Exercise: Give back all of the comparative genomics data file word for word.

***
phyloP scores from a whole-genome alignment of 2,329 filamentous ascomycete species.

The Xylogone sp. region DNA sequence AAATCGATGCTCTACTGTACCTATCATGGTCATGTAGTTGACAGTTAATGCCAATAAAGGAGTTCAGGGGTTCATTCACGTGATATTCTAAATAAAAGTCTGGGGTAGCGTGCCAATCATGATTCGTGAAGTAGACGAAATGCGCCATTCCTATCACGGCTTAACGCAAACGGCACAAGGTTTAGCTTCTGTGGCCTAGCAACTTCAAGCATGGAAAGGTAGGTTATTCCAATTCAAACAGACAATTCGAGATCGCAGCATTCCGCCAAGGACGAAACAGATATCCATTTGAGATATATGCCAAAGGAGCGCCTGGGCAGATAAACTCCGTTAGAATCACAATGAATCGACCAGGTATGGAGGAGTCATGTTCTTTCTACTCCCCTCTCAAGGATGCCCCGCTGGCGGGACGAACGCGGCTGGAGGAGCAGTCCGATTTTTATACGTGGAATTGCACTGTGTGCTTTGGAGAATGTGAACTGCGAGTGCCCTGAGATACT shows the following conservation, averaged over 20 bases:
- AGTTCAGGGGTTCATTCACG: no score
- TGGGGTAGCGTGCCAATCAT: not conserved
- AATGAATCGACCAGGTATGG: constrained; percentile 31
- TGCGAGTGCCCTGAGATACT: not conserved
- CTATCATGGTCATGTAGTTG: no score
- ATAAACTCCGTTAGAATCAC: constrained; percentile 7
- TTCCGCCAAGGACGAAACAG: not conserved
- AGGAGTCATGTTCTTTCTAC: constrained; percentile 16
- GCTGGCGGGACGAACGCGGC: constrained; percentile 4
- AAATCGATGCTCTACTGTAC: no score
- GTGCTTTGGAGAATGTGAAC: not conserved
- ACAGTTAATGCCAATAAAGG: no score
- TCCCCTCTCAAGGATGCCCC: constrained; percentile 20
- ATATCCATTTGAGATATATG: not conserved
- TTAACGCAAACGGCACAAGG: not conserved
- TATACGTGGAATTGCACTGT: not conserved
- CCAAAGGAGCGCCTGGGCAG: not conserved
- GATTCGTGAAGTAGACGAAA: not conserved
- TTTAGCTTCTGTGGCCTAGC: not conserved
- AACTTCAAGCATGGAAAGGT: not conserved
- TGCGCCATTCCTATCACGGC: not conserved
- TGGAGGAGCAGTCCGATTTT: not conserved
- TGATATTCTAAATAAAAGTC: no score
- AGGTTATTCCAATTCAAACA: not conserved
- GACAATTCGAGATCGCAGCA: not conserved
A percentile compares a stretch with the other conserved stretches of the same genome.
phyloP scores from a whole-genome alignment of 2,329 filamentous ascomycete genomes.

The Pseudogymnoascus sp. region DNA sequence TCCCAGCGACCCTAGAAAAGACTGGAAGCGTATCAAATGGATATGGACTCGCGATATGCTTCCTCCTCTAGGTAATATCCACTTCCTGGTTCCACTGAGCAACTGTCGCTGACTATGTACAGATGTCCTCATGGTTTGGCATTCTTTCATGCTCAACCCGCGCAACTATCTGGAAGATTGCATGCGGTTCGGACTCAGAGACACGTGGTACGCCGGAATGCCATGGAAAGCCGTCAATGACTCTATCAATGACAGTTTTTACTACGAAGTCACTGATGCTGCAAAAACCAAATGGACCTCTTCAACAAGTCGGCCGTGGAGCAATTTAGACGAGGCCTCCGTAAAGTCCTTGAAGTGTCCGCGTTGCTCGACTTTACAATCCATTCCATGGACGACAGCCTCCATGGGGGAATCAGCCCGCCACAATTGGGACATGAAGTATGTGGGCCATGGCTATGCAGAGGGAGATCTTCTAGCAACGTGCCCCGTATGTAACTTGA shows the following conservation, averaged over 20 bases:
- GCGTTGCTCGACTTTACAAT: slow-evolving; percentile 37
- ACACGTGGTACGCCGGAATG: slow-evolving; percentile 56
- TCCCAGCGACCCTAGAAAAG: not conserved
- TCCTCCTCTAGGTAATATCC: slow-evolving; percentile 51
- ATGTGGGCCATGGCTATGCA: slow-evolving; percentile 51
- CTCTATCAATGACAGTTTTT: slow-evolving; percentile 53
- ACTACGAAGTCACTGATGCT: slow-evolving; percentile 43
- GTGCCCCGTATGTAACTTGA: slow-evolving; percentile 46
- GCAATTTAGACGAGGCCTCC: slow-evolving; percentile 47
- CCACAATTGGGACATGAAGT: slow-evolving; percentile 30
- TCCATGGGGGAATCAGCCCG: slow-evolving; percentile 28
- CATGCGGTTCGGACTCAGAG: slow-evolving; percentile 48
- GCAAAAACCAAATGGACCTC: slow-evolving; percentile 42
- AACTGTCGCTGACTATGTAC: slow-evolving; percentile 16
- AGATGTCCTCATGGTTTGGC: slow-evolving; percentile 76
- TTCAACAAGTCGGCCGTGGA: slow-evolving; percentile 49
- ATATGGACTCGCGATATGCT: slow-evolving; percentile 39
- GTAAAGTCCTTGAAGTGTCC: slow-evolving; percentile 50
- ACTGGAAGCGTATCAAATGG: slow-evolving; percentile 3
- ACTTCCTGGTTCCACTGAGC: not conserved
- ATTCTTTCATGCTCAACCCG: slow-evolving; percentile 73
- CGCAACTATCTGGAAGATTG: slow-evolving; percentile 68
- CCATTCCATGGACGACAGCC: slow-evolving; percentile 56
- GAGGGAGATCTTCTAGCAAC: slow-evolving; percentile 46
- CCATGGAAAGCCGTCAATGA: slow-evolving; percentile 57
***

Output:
phyloP scores from a whole-genome alignment of 2,329 filamentous ascomycete species.

The Xylogone sp. region DNA sequence AAATCGATGCTCTACTGTACCTATCATGGTCATGTAGTTGACAGTTAATGCCAATAAAGGAGTTCAGGGGTTCATTCACGTGATATTCTAAATAAAAGTCTGGGGTAGCGTGCCAATCATGATTCGTGAAGTAGACGAAATGCGCCATTCCTATCACGGCTTAACGCAAACGGCACAAGGTTTAGCTTCTGTGGCCTAGCAACTTCAAGCATGGAAAGGTAGGTTATTCCAATTCAAACAGACAATTCGAGATCGCAGCATTCCGCCAAGGACGAAACAGATATCCATTTGAGATATATGCCAAAGGAGCGCCTGGGCAGATAAACTCCGTTAGAATCACAATGAATCGACCAGGTATGGAGGAGTCATGTTCTTTCTACTCCCCTCTCAAGGATGCCCCGCTGGCGGGACGAACGCGGCTGGAGGAGCAGTCCGATTTTTATACGTGGAATTGCACTGTGTGCTTTGGAGAATGTGAACTGCGAGTGCCCTGAGATACT shows the following conservation, averaged over 20 bases:
- AGTTCAGGGGTTCATTCACG: no score
- TGGGGTAGCGTGCCAATCAT: not conserved
- AATGAATCGACCAGGTATGG: constrained; percentile 31
- TGCGAGTGCCCTGAGATACT: not conserved
- CTATCATGGTCATGTAGTTG: no score
- ATAAACTCCGTTAGAATCAC: constrained; percentile 7
- TTCCGCCAAGGACGAAACAG: not conserved
- AGGAGTCATGTTCTTTCTAC: constrained; percentile 16
- GCTGGCGGGACGAACGCGGC: constrained; percentile 4
- AAATCGATGCTCTACTGTAC: no score
- GTGCTTTGGAGAATGTGAAC: not conserved
- ACAGTTAATGCCAATAAAGG: no score
- TCCCCTCTCAAGGATGCCCC: constrained; percentile 20
- ATATCCATTTGAGATATATG: not conserved
- TTAACGCAAACGGCACAAGG: not conserved
- TATACGTGGAATTGCACTGT: not conserved
- CCAAAGGAGCGCCTGGGCAG: not conserved
- GATTCGTGAAGTAGACGAAA: not conserved
- TTTAGCTTCTGTGGCCTAGC: not conserved
- AACTTCAAGCATGGAAAGGT: not conserved
- TGCGCCATTCCTATCACGGC: not conserved
- TGGAGGAGCAGTCCGATTTT: not conserved
- TGATATTCTAAATAAAAGTC: no score
- AGGTTATTCCAATTCAAACA: not conserved
- GACAATTCGAGATCGCAGCA: not conserved
A percentile compares a stretch with the other conserved stretches of the same genome.
phyloP scores from a whole-genome alignment of 2,329 filamentous ascomycete genomes.

The Pseudogymnoascus sp. region DNA sequence TCCCAGCGACCCTAGAAAAGACTGGAAGCGTATCAAATGGATATGGACTCGCGATATGCTTCCTCCTCTAGGTAATATCCACTTCCTGGTTCCACTGAGCAACTGTCGCTGACTATGTACAGATGTCCTCATGGTTTGGCATTCTTTCATGCTCAACCCGCGCAACTATCTGGAAGATTGCATGCGGTTCGGACTCAGAGACACGTGGTACGCCGGAATGCCATGGAAAGCCGTCAATGACTCTATCAATGACAGTTTTTACTACGAAGTCACTGATGCTGCAAAAACCAAATGGACCTCTTCAACAAGTCGGCCGTGGAGCAATTTAGACGAGGCCTCCGTAAAGTCCTTGAAGTGTCCGCGTTGCTCGACTTTACAATCCATTCCATGGACGACAGCCTCCATGGGGGAATCAGCCCGCCACAATTGGGACATGAAGTATGTGGGCCATGGCTATGCAGAGGGAGATCTTCTAGCAACGTGCCCCGTATGTAACTTGA shows the following conservation, averaged over 20 bases:
- GCGTTGCTCGACTTTACAAT: slow-evolving; percentile 37
- ACACGTGGTACGCCGGAATG: slow-evolving; percentile 56
- TCCCAGCGACCCTAGAAAAG: not conserved
- TCCTCCTCTAGGTAATATCC: slow-evolving; percentile 51
- ATGTGGGCCATGGCTATGCA: slow-evolving; percentile 51
- CTCTATCAATGACAGTTTTT: slow-evolving; percentile 53
- ACTACGAAGTCACTGATGCT: slow-evolving; percentile 43
- GTGCCCCGTATGTAACTTGA: slow-evolving; percentile 46
- GCAATTTAGACGAGGCCTCC: slow-evolving; percentile 47
- CCACAATTGGGACATGAAGT: slow-evolving; percentile 30
- TCCATGGGGGAATCAGCCCG: slow-evolving; percentile 28
- CATGCGGTTCGGACTCAGAG: slow-evolving; percentile 48
- GCAAAAACCAAATGGACCTC: slow-evolving; percentile 42
- AACTGTCGCTGACTATGTAC: slow-evolving; percentile 16
- AGATGTCCTCATGGTTTGGC: slow-evolving; percentile 76
- TTCAACAAGTCGGCCGTGGA: slow-evolving; percentile 49
- ATATGGACTCGCGATATGCT: slow-evolving; percentile 39
- GTAAAGTCCTTGAAGTGTCC: slow-evolving; percentile 50
- ACTGGAAGCGTATCAAATGG: slow-evolving; percentile 3
- ACTTCCTGGTTCCACTGAGC: not conserved
- ATTCTTTCATGCTCAACCCG: slow-evolving; percentile 73
- CGCAACTATCTGGAAGATTG: slow-evolving; percentile 68
- CCATTCCATGGACGACAGCC: slow-evolving; percentile 56
- GAGGGAGATCTTCTAGCAAC: slow-evolving; percentile 46
- CCATGGAAAGCCGTCAATGA: slow-evolving; percentile 57